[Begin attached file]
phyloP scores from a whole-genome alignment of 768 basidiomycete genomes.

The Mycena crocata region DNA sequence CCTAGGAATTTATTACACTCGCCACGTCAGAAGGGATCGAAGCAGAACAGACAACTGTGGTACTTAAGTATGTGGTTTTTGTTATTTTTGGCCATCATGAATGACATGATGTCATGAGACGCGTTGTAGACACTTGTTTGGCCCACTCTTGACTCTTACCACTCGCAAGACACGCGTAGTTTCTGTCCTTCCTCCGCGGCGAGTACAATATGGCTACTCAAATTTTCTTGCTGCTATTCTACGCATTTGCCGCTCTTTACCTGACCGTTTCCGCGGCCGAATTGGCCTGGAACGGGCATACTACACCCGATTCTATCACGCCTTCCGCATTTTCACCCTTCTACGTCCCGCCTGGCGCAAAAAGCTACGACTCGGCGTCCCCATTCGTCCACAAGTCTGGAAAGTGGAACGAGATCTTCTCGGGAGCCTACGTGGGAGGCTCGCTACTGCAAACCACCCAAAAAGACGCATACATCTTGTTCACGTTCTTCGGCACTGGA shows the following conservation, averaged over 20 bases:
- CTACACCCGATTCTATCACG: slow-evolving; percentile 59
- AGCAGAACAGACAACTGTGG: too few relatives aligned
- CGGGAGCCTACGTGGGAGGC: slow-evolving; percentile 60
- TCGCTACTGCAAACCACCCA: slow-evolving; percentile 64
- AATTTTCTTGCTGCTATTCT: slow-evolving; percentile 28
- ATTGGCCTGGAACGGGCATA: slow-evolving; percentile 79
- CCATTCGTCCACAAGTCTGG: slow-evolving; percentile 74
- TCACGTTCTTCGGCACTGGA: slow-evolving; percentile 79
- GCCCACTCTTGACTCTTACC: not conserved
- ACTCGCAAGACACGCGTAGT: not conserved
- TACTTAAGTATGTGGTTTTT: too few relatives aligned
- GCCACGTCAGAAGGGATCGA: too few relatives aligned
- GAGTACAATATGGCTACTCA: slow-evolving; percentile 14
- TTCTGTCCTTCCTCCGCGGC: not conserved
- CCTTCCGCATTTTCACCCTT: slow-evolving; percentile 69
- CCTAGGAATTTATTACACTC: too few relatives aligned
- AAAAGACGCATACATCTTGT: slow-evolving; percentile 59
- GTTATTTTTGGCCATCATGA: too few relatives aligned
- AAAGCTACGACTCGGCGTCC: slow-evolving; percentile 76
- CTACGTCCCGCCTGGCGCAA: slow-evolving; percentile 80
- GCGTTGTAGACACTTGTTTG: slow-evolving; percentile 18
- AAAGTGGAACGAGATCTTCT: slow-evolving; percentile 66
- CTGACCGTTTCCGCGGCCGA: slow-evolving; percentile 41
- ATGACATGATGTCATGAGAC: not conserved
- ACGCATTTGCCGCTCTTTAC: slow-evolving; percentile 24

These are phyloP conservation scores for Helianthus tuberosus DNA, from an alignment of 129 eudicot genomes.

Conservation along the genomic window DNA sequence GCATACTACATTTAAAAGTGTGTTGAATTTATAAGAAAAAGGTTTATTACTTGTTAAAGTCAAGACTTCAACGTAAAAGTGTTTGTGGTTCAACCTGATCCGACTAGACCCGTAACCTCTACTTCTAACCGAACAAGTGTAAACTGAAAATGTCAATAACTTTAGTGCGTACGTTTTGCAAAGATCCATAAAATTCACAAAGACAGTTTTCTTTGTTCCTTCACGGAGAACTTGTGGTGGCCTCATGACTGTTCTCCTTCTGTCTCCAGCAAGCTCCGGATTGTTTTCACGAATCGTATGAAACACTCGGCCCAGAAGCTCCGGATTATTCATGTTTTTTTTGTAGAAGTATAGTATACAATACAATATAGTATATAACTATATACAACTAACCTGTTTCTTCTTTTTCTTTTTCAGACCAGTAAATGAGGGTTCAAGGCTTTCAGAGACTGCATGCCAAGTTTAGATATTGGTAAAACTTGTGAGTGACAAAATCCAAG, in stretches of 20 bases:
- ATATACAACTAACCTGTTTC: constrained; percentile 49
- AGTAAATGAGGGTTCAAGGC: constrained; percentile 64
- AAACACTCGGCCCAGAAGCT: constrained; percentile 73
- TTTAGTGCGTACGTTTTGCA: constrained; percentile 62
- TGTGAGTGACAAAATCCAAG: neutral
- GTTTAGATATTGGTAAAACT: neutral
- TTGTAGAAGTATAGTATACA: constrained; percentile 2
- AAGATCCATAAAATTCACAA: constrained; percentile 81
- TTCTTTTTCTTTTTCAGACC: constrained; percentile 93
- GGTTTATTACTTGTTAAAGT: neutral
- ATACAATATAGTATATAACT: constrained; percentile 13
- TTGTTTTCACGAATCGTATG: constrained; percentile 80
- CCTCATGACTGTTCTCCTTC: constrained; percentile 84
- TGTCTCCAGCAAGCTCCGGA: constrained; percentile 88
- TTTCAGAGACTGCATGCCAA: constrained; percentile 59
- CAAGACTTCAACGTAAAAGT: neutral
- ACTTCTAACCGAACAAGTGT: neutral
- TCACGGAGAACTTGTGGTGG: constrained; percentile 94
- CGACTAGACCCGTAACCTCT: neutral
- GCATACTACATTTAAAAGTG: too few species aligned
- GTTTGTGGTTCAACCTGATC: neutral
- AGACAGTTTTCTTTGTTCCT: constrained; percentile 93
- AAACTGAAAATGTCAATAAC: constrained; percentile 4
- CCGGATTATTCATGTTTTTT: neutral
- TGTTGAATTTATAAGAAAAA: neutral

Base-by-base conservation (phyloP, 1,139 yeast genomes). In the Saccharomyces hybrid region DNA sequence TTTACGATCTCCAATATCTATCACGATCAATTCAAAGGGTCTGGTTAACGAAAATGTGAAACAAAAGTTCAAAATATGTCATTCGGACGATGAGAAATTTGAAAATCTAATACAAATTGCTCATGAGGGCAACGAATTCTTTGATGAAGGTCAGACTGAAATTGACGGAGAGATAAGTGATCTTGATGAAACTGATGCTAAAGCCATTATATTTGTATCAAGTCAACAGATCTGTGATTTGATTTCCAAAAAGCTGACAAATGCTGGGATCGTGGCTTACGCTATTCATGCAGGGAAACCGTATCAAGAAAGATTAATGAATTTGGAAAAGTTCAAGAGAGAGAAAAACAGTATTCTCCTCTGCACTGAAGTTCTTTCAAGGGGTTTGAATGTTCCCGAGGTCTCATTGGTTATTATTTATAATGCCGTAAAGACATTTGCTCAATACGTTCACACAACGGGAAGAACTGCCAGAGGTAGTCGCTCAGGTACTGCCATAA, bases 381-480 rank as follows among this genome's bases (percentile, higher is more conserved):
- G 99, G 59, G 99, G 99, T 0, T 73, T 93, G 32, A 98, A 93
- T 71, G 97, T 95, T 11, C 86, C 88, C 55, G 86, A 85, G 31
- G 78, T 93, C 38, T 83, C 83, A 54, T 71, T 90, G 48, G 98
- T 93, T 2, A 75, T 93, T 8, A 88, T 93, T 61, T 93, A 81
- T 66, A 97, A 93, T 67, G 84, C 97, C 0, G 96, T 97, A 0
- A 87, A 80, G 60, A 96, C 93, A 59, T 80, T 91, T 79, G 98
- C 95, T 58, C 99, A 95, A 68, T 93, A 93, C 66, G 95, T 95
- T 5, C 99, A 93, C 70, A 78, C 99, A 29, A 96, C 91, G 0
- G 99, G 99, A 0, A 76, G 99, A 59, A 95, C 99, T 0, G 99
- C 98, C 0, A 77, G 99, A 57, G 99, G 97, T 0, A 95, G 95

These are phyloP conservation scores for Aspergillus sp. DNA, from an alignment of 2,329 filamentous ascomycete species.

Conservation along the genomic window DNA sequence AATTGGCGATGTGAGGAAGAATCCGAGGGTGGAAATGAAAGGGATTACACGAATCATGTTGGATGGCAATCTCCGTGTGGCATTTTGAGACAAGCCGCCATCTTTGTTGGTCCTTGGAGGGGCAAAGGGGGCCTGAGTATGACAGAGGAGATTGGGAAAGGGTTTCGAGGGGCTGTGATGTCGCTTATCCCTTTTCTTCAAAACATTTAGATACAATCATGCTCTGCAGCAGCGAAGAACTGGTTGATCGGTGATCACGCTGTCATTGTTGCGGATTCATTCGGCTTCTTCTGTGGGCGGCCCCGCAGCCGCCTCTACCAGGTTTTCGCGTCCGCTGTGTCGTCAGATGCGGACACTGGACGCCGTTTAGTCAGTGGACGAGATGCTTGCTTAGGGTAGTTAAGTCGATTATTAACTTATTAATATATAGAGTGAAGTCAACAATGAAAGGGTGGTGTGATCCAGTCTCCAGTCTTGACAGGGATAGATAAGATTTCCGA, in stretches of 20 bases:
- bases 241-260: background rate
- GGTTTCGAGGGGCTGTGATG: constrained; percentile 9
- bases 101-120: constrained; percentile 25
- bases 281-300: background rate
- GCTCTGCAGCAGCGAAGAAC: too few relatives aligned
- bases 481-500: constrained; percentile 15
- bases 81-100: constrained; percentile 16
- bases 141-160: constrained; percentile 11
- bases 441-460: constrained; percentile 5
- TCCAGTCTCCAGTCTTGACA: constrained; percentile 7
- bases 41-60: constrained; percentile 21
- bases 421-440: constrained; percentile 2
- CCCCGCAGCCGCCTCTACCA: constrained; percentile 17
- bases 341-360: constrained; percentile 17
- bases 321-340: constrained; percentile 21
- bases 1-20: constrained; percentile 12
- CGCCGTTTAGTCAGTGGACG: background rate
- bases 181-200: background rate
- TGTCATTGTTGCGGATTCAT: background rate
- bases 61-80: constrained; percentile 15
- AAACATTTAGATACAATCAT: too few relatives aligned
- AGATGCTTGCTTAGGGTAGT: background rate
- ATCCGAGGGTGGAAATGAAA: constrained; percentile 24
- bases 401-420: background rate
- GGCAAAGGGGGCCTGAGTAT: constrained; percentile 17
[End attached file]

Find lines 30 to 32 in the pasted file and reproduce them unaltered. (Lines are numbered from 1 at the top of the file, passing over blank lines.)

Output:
- ATATACAACTAACCTGTTTC: constrained; percentile 49
- AGTAAATGAGGGTTCAAGGC: constrained; percentile 64
- AAACACTCGGCCCAGAAGCT: constrained; percentile 73